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In a multiple logistic regression I need to standardize one of the variables because I need to add a quadratic term. Whether I add the quadratic term as the squared original or the squared standardized, I get very similar models, same AIC. Why? The estimates of the linear term change. When I square a standardized variable, I get positive numbers after squaring half of the data (which are negative) and that should completely mess up my data. Why does it not? Can someone please explain the mathematical reason behind it and tell me if I definitely should use the squared original and if I can use the squared standardized, why does it work? I notice this is a mathematics question rather than anything but I searched and could not find anything related to this.

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Let the variable be $x$, its mean be $\mu$, and its standard deviation $\sigma$, so that the standardized variable is $z = (x-\mu)/\sigma$. By expanding $z^2$ and collecting like powers of $x$ you can rewrite your model as

$$\eqalign{ y &= \beta_0 + \beta_1 x + \beta_2 z^2 + \varepsilon \\ &= \beta_0 + \beta_1 x + \beta_2 \left(\frac{x-\mu}{\sigma}\right)^2 + \varepsilon\\ &= \left(\beta_0 + \beta_2\frac{\mu^2}{\sigma^2}\right) + \left(\beta_1 + \beta_2\left(-2\frac{\mu}{\sigma}\right)\right)x + \left(\frac{\beta_2}{\sigma^2}\right)x^2 + \varepsilon \\ &= \alpha_0 + \alpha_1 x + \alpha_2 x^2 + \varepsilon }$$

where the $\alpha_i$ are functions of the parameters $\beta_i$ depending on the constants $\mu$ and $\sigma$ and the error terms $\varepsilon$ are the same as before. (Other multivariate regression terms would be unchanged and are not shown.) This means that one model will fit the data exactly as well as the other: any differences can be attributable to floating point rounding errors. (If they are not really tiny, you likely have huge collinearity problems.) Moreover, the parameter estimates obtained with one model can be converted to corresponding estimates with the other model, provided the estimation procedure is invariant under linear changes of parameters (which is the case with Maximum Likelihood, which is what is being used when an AIC is reported).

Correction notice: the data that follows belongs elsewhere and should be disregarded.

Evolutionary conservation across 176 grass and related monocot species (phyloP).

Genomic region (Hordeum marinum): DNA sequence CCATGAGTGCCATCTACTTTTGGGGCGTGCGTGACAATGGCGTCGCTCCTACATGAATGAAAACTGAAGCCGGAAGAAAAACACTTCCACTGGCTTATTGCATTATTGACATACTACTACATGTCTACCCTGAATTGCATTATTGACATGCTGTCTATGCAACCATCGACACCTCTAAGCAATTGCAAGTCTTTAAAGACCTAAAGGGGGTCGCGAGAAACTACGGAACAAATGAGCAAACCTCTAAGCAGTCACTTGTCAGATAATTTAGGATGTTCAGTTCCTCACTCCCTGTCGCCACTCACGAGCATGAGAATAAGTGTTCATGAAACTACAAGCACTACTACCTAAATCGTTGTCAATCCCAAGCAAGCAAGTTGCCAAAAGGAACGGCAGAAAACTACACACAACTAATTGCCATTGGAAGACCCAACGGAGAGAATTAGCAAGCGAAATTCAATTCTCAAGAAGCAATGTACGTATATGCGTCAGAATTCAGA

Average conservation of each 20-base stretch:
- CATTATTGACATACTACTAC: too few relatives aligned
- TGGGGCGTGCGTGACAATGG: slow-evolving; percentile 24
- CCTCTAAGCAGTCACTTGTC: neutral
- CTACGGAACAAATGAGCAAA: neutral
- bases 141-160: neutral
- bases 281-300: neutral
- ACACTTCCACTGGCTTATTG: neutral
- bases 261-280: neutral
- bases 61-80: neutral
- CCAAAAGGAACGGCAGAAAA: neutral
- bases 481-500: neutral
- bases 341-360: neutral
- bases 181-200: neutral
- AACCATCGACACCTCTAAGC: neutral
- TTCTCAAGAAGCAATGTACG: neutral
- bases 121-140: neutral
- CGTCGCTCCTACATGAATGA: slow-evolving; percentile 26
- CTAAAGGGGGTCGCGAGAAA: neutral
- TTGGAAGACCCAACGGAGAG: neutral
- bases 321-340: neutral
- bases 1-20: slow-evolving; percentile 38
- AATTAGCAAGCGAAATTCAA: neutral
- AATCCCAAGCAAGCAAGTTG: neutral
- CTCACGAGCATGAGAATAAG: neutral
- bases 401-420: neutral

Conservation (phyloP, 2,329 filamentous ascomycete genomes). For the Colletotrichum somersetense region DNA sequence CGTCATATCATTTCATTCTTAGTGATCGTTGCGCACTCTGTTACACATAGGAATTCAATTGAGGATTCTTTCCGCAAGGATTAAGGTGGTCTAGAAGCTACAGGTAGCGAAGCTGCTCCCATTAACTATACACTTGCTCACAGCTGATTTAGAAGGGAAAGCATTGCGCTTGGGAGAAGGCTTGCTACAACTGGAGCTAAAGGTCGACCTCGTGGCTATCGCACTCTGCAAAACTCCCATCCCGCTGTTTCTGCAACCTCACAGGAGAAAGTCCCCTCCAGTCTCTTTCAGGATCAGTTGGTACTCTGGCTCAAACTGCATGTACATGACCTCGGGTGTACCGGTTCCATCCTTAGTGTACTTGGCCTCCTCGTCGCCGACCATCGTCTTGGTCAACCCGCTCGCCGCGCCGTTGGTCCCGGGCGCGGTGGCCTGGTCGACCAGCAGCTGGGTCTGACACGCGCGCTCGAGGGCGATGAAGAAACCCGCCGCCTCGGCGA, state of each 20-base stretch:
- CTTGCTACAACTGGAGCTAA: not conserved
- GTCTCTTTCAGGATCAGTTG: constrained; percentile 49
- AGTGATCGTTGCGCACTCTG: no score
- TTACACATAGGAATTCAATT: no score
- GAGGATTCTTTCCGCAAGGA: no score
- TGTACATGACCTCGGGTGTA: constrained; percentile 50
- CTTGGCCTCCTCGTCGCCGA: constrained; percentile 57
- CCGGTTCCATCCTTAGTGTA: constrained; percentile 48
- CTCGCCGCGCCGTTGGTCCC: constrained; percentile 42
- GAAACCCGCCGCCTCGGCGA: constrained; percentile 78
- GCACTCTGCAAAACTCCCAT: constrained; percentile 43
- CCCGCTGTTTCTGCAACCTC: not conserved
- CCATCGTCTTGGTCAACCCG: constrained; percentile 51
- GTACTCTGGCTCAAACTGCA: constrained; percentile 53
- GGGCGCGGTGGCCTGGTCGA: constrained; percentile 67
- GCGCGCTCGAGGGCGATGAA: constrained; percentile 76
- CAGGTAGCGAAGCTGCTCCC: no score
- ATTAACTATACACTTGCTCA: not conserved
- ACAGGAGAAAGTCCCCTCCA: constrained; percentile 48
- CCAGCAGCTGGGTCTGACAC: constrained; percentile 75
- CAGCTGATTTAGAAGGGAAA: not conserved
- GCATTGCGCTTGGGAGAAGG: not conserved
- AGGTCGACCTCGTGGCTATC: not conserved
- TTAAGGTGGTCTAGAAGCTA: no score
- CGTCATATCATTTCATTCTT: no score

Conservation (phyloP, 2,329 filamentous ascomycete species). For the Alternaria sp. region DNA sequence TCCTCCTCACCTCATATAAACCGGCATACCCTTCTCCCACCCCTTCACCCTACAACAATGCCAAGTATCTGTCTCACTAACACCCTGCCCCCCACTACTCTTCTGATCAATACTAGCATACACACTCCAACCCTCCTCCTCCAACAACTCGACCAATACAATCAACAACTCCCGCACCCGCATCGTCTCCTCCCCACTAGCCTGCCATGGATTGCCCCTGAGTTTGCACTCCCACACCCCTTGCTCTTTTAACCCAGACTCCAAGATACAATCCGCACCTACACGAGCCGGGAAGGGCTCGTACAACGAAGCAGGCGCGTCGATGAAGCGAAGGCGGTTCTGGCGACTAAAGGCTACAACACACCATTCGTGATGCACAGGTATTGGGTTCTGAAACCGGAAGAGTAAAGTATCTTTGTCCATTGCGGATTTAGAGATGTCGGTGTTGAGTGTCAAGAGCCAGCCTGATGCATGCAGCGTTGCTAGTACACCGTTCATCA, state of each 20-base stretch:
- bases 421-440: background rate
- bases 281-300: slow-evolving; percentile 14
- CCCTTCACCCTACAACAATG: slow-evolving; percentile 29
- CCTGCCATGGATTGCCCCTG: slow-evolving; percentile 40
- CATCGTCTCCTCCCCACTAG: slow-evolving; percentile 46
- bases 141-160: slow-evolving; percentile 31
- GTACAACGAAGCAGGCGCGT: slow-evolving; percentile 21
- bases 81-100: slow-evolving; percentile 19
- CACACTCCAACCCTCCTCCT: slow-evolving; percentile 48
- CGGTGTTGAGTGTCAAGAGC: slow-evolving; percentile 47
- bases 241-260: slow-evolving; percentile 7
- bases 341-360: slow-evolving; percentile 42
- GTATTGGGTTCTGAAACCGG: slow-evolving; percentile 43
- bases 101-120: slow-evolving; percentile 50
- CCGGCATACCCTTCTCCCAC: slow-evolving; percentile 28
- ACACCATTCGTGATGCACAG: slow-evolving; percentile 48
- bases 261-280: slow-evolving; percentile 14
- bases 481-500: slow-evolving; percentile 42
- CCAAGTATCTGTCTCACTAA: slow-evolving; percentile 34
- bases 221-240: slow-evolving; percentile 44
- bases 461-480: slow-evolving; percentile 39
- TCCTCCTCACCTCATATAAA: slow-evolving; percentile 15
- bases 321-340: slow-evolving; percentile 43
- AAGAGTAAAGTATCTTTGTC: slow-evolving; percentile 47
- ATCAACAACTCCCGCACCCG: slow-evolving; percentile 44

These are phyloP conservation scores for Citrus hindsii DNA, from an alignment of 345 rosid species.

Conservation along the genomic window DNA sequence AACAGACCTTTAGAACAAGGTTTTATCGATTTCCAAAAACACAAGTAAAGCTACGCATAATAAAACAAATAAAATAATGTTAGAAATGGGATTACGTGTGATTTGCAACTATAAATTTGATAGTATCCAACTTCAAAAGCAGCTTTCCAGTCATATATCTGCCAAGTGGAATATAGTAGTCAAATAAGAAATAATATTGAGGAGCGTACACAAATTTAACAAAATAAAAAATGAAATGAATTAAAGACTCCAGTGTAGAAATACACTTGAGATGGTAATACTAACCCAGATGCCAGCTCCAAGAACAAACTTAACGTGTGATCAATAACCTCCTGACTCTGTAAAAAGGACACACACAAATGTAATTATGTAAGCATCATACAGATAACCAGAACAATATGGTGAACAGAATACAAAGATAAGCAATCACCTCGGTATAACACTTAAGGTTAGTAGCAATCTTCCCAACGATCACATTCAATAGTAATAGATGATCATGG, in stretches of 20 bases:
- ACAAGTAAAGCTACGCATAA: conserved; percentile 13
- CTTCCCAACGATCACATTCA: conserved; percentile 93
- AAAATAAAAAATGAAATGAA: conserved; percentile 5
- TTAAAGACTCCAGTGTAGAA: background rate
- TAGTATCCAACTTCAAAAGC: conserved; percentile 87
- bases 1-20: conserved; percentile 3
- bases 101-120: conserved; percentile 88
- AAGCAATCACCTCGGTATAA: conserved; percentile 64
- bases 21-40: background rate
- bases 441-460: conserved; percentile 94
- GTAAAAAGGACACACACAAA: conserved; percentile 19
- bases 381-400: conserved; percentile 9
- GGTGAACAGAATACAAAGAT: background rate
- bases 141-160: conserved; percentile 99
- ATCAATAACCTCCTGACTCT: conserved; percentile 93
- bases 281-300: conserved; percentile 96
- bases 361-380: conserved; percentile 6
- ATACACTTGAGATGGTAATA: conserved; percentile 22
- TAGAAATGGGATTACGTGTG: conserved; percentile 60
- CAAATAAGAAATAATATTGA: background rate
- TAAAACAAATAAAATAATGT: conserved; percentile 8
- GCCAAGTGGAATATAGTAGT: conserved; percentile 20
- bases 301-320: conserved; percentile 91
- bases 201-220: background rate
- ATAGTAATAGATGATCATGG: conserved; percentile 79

In short, you don't have to standardize the variable when squaring it: you get an equivalent model even when it is not standardized. Because the software will automatically standardize all variables when solving, you are free to write the model in whatever form you find most interpretable.

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    $\begingroup$ One note: You mention collinearity problems. I'd say these are pretty common when dealing with quadratic terms, especially if the original variable never gets close to 0. I've frequently seen it recommended to always mean center a variable before squaring it (it doesn't matter if you divide by the sd or not). $\endgroup$ – Peter Flom Jan 7 '13 at 20:32
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    $\begingroup$ @Peter That's a very good point. Perhaps the best way to deal with this issue is to use orthogonal polynomials--but that can create problems with interpretation. Ultimately, being able to carry out the algebraic manipulations illustrated here will give one the ability to perform numerically stable calculations and derive interpretable coefficients. $\endgroup$ – whuber Jan 7 '13 at 22:04
  • $\begingroup$ Thank you for your answers. The variable in question is indeed one that does not reach zero in this dataset (it is latitude from 22-65 degrees). I am trying to include a correlation table below Latitude Latitude Latitude_sq stLat stLat_sq Latitude 1.0000000 0.9956874 1.0000000 -0.2520726 Latitude_sq 0.9956874 1.0000000 0.9956874 -0.1612099 stLat 1.0000000 0.9956874 1.0000000 -0.2520726 stLat_sq -0.2520726 -0.1612099 -0.2520726 1.0000000 Using stLat and Latitude_sq: beta=1.7 for stLat. With stLat and stLat_sq that beta is0.22 $\endgroup$ – Zsuzsa Jan 8 '13 at 17:32
  • $\begingroup$ Sorry, try again: The pearson corr coeff between the original latitude variable and the squared standardized latitude is -0.2520726, same as between the standardized latitude variable and its squared form. Between standardized Latitude and the squared original it is (shock for me): 0.9956874. I do not yet understand this, thank you in advance for some more elaboration on this problem. The beta estimates in the model are 1.69 for stLat when the original squared is used inaddition, and 0.22 when the squared standardized is used, so the first must be completely off. ?? $\endgroup$ – Zsuzsa Jan 8 '13 at 17:41
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    $\begingroup$ Although the questions in your last two comments are related to your original question, they are genuinely different and require a different explanation. (However, if you would just graph the data as a scatterplot matrix, everything should become clear.) Consider posting them as a new question: that will also give you an opportunity to post your information in a readable form. $\endgroup$ – whuber Jan 8 '13 at 18:01

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